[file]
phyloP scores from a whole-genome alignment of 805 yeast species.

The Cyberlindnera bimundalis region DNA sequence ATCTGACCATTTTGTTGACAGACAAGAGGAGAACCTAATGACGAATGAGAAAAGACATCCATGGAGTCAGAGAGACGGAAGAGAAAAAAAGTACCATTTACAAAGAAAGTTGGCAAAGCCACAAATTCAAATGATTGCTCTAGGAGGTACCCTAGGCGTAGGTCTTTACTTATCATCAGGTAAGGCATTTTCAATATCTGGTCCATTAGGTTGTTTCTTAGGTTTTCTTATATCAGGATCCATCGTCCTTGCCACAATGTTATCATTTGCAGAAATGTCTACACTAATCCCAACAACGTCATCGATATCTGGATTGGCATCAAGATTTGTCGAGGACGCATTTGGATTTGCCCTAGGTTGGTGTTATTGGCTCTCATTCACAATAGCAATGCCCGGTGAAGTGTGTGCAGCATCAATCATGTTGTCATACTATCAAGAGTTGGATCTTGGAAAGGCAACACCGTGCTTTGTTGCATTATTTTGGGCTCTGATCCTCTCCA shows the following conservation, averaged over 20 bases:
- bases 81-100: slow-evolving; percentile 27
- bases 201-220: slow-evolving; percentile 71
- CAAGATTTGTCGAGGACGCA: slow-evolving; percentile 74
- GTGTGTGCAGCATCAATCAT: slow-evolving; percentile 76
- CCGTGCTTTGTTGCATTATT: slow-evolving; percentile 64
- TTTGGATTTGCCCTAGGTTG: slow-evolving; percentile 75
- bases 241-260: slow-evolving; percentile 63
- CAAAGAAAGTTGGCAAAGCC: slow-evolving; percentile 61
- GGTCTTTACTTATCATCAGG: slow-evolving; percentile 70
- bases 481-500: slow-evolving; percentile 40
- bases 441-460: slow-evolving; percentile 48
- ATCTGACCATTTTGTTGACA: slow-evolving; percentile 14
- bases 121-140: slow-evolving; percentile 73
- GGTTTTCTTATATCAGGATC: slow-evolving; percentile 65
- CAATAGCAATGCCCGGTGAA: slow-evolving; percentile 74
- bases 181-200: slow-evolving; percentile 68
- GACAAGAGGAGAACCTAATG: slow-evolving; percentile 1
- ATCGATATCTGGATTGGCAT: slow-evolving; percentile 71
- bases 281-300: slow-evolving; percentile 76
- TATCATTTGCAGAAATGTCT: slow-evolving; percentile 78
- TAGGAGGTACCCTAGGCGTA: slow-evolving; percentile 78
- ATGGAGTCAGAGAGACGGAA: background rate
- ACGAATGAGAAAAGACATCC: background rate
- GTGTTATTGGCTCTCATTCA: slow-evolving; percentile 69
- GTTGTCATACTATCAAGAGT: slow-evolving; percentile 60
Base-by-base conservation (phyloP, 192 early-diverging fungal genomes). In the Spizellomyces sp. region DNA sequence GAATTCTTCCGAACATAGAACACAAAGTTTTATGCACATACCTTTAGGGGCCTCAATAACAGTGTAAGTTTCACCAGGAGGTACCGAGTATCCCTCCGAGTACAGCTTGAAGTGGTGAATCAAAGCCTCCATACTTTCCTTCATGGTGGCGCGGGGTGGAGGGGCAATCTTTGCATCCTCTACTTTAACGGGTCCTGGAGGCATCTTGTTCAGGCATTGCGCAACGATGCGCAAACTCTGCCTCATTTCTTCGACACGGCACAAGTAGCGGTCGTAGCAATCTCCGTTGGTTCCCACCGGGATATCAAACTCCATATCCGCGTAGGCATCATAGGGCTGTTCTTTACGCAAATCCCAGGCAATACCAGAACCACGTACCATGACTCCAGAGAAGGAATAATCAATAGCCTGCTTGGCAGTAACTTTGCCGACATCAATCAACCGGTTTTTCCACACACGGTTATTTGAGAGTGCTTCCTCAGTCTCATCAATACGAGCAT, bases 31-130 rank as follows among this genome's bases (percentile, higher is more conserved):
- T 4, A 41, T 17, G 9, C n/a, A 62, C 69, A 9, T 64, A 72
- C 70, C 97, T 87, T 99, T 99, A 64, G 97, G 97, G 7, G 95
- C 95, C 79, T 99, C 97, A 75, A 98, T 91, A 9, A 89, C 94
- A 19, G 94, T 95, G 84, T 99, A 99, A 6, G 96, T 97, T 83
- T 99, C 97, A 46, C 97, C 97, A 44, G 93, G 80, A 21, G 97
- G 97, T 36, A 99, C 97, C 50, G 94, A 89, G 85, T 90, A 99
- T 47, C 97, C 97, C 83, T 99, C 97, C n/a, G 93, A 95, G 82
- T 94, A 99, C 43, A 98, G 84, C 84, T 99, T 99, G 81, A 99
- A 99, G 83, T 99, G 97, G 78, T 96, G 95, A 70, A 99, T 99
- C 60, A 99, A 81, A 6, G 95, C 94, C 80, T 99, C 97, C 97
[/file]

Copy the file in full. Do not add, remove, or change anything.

phyloP scores from a whole-genome alignment of 805 yeast species.

The Cyberlindnera bimundalis region DNA sequence ATCTGACCATTTTGTTGACAGACAAGAGGAGAACCTAATGACGAATGAGAAAAGACATCCATGGAGTCAGAGAGACGGAAGAGAAAAAAAGTACCATTTACAAAGAAAGTTGGCAAAGCCACAAATTCAAATGATTGCTCTAGGAGGTACCCTAGGCGTAGGTCTTTACTTATCATCAGGTAAGGCATTTTCAATATCTGGTCCATTAGGTTGTTTCTTAGGTTTTCTTATATCAGGATCCATCGTCCTTGCCACAATGTTATCATTTGCAGAAATGTCTACACTAATCCCAACAACGTCATCGATATCTGGATTGGCATCAAGATTTGTCGAGGACGCATTTGGATTTGCCCTAGGTTGGTGTTATTGGCTCTCATTCACAATAGCAATGCCCGGTGAAGTGTGTGCAGCATCAATCATGTTGTCATACTATCAAGAGTTGGATCTTGGAAAGGCAACACCGTGCTTTGTTGCATTATTTTGGGCTCTGATCCTCTCCA shows the following conservation, averaged over 20 bases:
- bases 81-100: slow-evolving; percentile 27
- bases 201-220: slow-evolving; percentile 71
- CAAGATTTGTCGAGGACGCA: slow-evolving; percentile 74
- GTGTGTGCAGCATCAATCAT: slow-evolving; percentile 76
- CCGTGCTTTGTTGCATTATT: slow-evolving; percentile 64
- TTTGGATTTGCCCTAGGTTG: slow-evolving; percentile 75
- bases 241-260: slow-evolving; percentile 63
- CAAAGAAAGTTGGCAAAGCC: slow-evolving; percentile 61
- GGTCTTTACTTATCATCAGG: slow-evolving; percentile 70
- bases 481-500: slow-evolving; percentile 40
- bases 441-460: slow-evolving; percentile 48
- ATCTGACCATTTTGTTGACA: slow-evolving; percentile 14
- bases 121-140: slow-evolving; percentile 73
- GGTTTTCTTATATCAGGATC: slow-evolving; percentile 65
- CAATAGCAATGCCCGGTGAA: slow-evolving; percentile 74
- bases 181-200: slow-evolving; percentile 68
- GACAAGAGGAGAACCTAATG: slow-evolving; percentile 1
- ATCGATATCTGGATTGGCAT: slow-evolving; percentile 71
- bases 281-300: slow-evolving; percentile 76
- TATCATTTGCAGAAATGTCT: slow-evolving; percentile 78
- TAGGAGGTACCCTAGGCGTA: slow-evolving; percentile 78
- ATGGAGTCAGAGAGACGGAA: background rate
- ACGAATGAGAAAAGACATCC: background rate
- GTGTTATTGGCTCTCATTCA: slow-evolving; percentile 69
- GTTGTCATACTATCAAGAGT: slow-evolving; percentile 60
Base-by-base conservation (phyloP, 192 early-diverging fungal genomes). In the Spizellomyces sp. region DNA sequence GAATTCTTCCGAACATAGAACACAAAGTTTTATGCACATACCTTTAGGGGCCTCAATAACAGTGTAAGTTTCACCAGGAGGTACCGAGTATCCCTCCGAGTACAGCTTGAAGTGGTGAATCAAAGCCTCCATACTTTCCTTCATGGTGGCGCGGGGTGGAGGGGCAATCTTTGCATCCTCTACTTTAACGGGTCCTGGAGGCATCTTGTTCAGGCATTGCGCAACGATGCGCAAACTCTGCCTCATTTCTTCGACACGGCACAAGTAGCGGTCGTAGCAATCTCCGTTGGTTCCCACCGGGATATCAAACTCCATATCCGCGTAGGCATCATAGGGCTGTTCTTTACGCAAATCCCAGGCAATACCAGAACCACGTACCATGACTCCAGAGAAGGAATAATCAATAGCCTGCTTGGCAGTAACTTTGCCGACATCAATCAACCGGTTTTTCCACACACGGTTATTTGAGAGTGCTTCCTCAGTCTCATCAATACGAGCAT, bases 31-130 rank as follows among this genome's bases (percentile, higher is more conserved):
- T 4, A 41, T 17, G 9, C n/a, A 62, C 69, A 9, T 64, A 72
- C 70, C 97, T 87, T 99, T 99, A 64, G 97, G 97, G 7, G 95
- C 95, C 79, T 99, C 97, A 75, A 98, T 91, A 9, A 89, C 94
- A 19, G 94, T 95, G 84, T 99, A 99, A 6, G 96, T 97, T 83
- T 99, C 97, A 46, C 97, C 97, A 44, G 93, G 80, A 21, G 97
- G 97, T 36, A 99, C 97, C 50, G 94, A 89, G 85, T 90, A 99
- T 47, C 97, C 97, C 83, T 99, C 97, C n/a, G 93, A 95, G 82
- T 94, A 99, C 43, A 98, G 84, C 84, T 99, T 99, G 81, A 99
- A 99, G 83, T 99, G 97, G 78, T 96, G 95, A 70, A 99, T 99
- C 60, A 99, A 81, A 6, G 95, C 94, C 80, T 99, C 97, C 97